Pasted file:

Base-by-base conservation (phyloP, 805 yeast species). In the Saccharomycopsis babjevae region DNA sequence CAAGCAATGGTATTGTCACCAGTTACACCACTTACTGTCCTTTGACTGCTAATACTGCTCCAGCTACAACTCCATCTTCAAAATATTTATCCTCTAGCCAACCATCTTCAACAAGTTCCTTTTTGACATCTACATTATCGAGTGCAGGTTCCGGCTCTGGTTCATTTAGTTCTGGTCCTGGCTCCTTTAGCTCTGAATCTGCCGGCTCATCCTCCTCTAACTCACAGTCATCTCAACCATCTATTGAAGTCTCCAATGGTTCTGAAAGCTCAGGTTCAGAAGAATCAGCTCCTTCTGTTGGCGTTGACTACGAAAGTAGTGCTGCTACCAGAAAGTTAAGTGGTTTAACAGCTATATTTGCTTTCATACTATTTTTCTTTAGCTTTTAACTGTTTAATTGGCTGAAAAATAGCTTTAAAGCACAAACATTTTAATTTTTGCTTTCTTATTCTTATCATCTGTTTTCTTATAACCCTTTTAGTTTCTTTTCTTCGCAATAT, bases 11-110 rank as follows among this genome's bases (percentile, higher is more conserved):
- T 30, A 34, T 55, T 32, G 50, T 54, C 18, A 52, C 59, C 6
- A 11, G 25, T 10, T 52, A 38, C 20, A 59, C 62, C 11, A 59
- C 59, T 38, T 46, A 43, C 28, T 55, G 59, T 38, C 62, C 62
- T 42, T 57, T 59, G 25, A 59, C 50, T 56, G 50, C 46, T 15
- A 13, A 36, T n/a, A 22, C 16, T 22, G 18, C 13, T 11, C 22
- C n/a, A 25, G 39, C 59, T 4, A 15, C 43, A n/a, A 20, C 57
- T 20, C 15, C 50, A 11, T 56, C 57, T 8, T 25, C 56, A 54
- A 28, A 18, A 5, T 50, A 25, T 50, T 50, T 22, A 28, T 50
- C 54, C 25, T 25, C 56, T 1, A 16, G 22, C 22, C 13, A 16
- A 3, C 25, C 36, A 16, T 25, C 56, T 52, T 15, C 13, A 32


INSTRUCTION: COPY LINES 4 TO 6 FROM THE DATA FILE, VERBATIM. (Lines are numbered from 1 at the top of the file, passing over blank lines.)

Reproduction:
- C 59, T 38, T 46, A 43, C 28, T 55, G 59, T 38, C 62, C 62
- T 42, T 57, T 59, G 25, A 59, C 50, T 56, G 50, C 46, T 15
- A 13, A 36, T n/a, A 22, C 16, T 22, G 18, C 13, T 11, C 22